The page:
The owner of the new Oakland Thai restaurant Yimm first fell in love with cooking while making omelet rice at home with his mother.
According to owner Pete Thongsri, Yimm, located at 6048 College Ave., strives to evoke the spirit of his mother’s home-cooked Thai cuisine. Yimm takes traditional street food and redefines it as comforting family fare, creating a friendly and welcoming atmosphere. The omelet rice that Thongsri used to make with his mother is now featured as one of 10 dishes on a special section of Yimm’s menu devoted to “home cooking.”
“Omelet rice is an easy dish that everyone loves; everyone knows how to cook omelets,” Thongsri said. “It’s the type of dish that makes you instantly feel at home.”
Thongsri opened Yimm along with his friends and partners — married couple Aya Amornpan and Note Mansawataphaiboon — and was motivated to recreate the dishes that he had loved while growing up in Bangkok, Thailand.
Thongsri said he wanted to introduce the Oakland community to “real Thai taste” instead of catering to the tastes that people are familiar with. Yimm uses family recipes and carefully chosen ingredients to replicate the authentic flavor of what people eat in Bangkok, according to its website.
While the Bay Area is a diverse, multicultural place, Thongsri said it was surprisingly lacking in home-cooked-style Thai street food. After his partners Amornpan and Mansawataphaiboon successfully opened Imm Thai Street Food on University Avenue, Thongsri said he wanted to collaborate with them on a new street food restaurant, one with a menu expanding beyond the staples of most Thai restaurants.
“If you go to any Thai restaurant, most of them put the same types of dishes on the menu, like pad thai,” Thongsri said. “We wanted to go in a different direction.”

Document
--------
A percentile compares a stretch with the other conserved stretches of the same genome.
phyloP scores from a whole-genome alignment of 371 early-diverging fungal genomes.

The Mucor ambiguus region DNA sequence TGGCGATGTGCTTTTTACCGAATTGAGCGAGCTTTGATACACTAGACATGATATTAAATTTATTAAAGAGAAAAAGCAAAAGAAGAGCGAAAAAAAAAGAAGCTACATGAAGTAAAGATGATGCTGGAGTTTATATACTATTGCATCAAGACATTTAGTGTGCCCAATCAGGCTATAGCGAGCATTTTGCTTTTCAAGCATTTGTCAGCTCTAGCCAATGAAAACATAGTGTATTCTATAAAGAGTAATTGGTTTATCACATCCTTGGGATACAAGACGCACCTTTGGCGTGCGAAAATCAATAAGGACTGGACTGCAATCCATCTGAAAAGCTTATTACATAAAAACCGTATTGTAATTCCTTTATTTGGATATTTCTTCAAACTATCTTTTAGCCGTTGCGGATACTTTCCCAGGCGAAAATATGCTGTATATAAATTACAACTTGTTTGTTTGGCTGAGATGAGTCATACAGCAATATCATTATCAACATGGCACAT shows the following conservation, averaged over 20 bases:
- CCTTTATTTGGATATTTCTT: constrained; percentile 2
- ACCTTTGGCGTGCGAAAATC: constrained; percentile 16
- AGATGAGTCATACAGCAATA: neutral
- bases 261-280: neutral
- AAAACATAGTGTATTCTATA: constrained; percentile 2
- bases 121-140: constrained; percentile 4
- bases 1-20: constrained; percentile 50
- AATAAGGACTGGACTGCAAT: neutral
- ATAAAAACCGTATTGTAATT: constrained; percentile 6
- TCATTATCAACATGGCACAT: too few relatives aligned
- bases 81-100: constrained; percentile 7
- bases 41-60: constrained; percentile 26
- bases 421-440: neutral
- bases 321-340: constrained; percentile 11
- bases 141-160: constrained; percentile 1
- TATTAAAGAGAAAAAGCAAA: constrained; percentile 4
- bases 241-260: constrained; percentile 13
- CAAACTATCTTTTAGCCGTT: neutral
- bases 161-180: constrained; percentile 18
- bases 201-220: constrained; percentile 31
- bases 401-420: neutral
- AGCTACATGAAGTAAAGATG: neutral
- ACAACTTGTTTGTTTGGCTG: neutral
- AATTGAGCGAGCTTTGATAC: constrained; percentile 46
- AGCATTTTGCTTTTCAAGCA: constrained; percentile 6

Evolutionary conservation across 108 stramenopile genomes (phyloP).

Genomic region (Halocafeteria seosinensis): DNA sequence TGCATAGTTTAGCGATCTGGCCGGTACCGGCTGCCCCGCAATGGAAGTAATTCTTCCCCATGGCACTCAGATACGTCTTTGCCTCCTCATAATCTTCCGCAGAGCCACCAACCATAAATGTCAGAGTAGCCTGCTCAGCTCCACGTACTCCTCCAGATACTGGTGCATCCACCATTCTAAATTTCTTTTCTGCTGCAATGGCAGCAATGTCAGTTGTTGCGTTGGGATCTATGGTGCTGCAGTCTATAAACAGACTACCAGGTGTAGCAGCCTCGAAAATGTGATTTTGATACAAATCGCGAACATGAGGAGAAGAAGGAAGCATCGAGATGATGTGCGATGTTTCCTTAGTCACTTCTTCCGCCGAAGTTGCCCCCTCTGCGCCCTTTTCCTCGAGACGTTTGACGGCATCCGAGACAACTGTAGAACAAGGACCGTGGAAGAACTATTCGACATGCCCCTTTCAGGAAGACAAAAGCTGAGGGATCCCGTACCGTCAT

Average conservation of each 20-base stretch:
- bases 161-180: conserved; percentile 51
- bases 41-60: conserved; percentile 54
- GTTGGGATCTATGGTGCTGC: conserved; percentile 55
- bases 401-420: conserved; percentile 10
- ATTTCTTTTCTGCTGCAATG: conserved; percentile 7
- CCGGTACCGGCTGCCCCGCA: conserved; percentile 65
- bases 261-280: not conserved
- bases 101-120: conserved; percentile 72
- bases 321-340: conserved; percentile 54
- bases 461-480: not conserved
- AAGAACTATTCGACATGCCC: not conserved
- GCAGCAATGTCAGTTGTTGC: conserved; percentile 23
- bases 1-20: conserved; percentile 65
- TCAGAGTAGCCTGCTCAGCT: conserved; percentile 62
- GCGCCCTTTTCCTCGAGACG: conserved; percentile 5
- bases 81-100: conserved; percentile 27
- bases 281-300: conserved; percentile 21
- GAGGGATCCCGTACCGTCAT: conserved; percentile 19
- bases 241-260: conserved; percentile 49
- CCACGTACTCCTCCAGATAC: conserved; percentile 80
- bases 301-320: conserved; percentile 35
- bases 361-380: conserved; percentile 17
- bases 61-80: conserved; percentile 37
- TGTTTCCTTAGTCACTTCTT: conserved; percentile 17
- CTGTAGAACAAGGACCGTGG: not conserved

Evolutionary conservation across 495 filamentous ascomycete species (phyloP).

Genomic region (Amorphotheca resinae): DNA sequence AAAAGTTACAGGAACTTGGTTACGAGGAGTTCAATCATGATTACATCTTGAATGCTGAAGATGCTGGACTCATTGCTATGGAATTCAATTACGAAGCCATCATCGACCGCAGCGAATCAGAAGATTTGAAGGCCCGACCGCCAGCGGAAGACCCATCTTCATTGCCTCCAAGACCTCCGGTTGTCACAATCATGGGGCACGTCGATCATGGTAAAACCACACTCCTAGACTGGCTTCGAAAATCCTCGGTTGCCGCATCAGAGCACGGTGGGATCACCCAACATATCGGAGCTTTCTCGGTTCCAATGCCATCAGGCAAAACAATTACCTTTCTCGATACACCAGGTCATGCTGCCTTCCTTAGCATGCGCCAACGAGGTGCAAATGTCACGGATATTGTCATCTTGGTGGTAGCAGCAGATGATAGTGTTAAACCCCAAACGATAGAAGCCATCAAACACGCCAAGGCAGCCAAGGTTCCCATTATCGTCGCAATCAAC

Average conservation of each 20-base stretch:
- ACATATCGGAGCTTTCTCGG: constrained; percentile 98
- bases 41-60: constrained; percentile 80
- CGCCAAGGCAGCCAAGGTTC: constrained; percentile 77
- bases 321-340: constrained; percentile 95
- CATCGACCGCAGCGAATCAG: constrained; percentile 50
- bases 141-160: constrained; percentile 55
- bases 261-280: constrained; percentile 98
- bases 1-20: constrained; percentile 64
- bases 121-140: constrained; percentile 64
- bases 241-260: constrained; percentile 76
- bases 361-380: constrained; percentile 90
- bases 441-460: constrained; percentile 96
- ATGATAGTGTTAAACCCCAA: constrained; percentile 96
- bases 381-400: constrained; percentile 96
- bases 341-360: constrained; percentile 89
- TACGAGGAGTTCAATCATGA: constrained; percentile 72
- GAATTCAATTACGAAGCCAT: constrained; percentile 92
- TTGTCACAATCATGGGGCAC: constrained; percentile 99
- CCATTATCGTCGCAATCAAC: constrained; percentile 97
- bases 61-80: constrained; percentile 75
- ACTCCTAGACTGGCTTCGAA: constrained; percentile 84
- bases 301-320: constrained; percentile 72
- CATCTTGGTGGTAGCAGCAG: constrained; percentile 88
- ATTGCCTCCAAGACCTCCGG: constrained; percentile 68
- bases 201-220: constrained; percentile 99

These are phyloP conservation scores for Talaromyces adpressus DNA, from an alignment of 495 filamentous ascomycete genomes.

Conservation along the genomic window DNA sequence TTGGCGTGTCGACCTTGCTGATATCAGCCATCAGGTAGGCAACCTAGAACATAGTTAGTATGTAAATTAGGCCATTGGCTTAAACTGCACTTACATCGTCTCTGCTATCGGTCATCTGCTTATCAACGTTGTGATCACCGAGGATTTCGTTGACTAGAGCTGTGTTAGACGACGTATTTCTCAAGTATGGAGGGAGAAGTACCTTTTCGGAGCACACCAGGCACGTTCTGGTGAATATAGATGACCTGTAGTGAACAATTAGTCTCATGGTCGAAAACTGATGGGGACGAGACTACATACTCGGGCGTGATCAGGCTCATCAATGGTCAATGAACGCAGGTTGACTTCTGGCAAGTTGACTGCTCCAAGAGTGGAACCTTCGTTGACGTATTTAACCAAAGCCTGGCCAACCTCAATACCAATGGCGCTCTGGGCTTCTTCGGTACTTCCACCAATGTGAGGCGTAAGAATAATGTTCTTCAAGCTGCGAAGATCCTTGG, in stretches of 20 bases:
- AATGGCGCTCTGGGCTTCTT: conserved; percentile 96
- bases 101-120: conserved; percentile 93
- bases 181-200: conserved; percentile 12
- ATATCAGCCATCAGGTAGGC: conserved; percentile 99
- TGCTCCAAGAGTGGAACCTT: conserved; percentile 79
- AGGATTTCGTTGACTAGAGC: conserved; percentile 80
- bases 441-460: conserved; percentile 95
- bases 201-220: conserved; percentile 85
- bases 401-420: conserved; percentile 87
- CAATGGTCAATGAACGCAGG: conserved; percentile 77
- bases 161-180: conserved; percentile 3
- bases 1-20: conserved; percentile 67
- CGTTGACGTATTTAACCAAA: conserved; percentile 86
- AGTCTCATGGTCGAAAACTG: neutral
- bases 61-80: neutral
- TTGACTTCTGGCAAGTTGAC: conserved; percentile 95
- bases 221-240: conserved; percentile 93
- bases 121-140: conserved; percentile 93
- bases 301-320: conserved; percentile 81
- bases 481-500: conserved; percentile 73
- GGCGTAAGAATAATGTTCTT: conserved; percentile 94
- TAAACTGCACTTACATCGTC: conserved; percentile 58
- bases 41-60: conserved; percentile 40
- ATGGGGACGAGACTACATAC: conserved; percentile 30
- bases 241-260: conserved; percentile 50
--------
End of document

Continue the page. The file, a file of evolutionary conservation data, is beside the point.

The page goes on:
The menu at Yimm mixes classic favorites, such as noodle dishes pad thai and pad see ew, with dishes that people might be less familiar with — kang jerd, a noodle soup, and pa-lo, a specialty with pork belly and hard-boiled eggs, are two more dishes on the home-cooking section of Yimm’s menu.
Thongsri’s favorite dish on the menu is moo ping, which he describes as barbecue pork on a skewer.
“I present what I personally eat,” Thongsri said. “When I walk around Bangkok, this is (the food) I eat.”
Beyond the more diverse selection of food, Yimm’s sleek, colorful and modern design distinguishes it from other Thai restaurants, according to Thongsri.
Instead of going with a Thai-style design for Yimm, Thongsri channeled his passion for art into creating an ambiance that is at once homey and sophisticated. When people eat at Yimm, Thongsri said, he wants them to feel like they are eating in their own homes.
Thongsri hopes that Yimm will eventually become a beloved locale in the neighborhood where people come to have a good time.
“I want people to come here with their friends, families and loved ones to celebrate, and to enjoy eating together at a place that feels like home,” Thongsri said.